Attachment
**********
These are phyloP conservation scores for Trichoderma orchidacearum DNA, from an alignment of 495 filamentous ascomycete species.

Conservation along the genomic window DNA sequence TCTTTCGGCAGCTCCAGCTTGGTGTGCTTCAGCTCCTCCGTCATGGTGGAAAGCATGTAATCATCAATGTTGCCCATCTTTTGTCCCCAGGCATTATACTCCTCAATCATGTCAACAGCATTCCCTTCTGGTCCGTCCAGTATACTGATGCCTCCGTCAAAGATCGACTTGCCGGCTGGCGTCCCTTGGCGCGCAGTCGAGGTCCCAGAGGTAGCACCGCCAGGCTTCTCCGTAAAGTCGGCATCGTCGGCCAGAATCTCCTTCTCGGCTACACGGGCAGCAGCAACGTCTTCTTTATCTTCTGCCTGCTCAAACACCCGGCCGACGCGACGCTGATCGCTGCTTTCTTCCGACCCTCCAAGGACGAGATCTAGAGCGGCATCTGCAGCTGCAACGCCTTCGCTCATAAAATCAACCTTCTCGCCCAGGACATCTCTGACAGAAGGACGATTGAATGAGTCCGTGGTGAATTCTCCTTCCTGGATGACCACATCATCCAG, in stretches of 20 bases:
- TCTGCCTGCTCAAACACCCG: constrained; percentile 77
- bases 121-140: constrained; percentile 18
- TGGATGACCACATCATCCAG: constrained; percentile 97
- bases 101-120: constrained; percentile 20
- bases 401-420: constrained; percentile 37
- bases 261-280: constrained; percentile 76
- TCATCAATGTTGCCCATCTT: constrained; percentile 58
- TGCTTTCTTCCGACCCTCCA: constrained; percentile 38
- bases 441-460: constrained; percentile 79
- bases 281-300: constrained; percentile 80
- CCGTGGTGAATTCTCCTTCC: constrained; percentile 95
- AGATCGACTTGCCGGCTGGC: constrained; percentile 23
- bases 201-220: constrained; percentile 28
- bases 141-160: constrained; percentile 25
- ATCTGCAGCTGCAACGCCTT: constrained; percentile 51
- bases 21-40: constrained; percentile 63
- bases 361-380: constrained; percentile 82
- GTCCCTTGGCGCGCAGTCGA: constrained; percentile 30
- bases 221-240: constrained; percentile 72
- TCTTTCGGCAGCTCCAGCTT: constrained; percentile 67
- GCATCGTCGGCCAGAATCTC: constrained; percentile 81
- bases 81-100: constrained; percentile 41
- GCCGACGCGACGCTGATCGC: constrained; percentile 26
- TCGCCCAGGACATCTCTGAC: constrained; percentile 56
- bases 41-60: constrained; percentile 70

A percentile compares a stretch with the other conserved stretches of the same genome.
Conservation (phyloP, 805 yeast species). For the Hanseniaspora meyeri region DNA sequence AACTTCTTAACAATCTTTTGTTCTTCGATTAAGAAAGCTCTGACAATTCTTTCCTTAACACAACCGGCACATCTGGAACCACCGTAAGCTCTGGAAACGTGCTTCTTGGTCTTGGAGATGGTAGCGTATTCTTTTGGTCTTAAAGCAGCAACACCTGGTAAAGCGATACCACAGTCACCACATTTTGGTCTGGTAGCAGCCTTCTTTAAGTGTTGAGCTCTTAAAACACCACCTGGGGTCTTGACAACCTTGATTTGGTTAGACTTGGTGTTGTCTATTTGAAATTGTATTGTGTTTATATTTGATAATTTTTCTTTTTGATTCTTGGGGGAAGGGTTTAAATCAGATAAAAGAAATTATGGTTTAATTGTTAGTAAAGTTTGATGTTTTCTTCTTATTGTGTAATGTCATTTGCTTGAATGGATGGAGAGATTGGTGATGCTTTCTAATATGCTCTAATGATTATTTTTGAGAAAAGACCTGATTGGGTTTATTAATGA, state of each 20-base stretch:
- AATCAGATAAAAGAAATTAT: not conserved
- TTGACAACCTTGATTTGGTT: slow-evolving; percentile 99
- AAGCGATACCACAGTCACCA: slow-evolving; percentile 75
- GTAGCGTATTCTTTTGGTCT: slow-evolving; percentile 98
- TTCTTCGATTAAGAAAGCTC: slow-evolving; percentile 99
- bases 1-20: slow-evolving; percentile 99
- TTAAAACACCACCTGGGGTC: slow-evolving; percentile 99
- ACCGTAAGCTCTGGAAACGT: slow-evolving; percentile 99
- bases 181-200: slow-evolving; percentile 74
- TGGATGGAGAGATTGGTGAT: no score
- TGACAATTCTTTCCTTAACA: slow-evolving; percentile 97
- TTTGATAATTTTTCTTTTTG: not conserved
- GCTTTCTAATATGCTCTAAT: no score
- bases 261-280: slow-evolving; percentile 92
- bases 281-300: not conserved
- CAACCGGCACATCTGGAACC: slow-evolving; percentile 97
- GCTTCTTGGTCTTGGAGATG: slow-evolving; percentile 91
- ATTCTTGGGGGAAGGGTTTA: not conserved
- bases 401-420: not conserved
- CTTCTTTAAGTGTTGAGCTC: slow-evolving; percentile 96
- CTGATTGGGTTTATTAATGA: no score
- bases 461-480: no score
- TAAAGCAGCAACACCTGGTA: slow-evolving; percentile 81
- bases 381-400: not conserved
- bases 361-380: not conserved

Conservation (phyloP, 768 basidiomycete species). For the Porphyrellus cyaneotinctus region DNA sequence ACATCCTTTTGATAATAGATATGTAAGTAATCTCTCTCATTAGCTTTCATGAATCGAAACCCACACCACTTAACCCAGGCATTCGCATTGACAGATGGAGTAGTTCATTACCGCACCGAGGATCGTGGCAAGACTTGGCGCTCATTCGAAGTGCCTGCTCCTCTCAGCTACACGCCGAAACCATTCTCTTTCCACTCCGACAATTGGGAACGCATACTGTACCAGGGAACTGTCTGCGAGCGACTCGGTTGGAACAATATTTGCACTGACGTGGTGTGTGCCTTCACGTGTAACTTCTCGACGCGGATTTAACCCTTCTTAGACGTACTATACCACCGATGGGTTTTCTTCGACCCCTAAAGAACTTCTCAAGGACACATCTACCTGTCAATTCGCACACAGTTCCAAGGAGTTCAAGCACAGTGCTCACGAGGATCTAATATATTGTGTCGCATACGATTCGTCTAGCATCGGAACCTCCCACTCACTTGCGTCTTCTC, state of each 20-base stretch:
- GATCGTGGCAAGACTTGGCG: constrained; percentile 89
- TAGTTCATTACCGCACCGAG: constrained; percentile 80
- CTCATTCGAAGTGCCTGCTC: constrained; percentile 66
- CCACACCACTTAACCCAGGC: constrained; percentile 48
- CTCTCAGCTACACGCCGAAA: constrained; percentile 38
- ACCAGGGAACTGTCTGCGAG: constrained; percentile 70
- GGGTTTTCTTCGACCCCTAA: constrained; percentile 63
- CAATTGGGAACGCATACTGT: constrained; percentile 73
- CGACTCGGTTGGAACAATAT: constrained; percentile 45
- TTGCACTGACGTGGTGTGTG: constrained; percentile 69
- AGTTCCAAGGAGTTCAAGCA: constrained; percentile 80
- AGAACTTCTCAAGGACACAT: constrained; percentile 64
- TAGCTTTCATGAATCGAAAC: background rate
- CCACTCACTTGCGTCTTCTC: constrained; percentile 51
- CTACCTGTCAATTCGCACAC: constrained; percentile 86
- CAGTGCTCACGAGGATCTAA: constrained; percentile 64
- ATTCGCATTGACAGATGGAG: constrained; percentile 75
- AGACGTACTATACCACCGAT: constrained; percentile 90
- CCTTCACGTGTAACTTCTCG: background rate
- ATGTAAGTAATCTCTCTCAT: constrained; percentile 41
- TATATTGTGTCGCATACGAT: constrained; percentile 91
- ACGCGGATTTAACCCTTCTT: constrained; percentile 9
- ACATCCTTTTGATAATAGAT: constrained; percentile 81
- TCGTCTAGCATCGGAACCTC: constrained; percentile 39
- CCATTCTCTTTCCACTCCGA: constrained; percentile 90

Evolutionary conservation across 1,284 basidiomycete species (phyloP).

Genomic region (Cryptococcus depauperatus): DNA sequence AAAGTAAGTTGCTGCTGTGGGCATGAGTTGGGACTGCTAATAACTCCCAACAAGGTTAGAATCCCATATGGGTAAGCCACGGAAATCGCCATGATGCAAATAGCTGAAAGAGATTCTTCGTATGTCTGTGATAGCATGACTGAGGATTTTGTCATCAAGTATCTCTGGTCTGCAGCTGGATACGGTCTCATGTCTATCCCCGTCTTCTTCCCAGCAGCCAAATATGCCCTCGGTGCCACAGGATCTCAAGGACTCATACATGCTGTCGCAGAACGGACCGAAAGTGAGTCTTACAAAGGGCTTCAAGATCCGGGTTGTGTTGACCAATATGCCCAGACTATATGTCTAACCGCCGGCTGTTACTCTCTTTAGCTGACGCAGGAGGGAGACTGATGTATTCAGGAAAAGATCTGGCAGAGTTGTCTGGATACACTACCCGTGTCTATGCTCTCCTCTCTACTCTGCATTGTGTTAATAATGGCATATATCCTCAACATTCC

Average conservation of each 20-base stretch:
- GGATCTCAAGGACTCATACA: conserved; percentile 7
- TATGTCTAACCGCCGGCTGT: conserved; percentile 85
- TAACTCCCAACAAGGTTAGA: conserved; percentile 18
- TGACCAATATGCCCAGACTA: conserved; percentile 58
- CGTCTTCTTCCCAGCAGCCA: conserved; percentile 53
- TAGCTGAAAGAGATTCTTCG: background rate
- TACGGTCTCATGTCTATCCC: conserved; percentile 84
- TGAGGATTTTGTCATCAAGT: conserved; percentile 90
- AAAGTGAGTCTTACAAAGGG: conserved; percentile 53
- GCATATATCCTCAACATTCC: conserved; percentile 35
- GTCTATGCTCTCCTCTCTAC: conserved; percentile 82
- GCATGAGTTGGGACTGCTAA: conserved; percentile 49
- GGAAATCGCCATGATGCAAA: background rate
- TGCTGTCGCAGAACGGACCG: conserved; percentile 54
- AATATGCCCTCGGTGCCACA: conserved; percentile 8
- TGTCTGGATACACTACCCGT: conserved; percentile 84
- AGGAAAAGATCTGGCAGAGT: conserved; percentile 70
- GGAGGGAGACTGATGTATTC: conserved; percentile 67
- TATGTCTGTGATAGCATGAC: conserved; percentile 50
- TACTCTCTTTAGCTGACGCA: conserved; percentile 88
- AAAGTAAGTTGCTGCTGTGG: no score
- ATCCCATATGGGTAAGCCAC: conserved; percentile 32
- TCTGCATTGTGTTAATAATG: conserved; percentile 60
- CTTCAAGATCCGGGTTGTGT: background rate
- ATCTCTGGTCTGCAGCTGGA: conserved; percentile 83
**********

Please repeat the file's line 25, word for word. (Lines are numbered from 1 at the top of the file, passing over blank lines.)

- GCCGACGCGACGCTGATCGC: constrained; percentile 26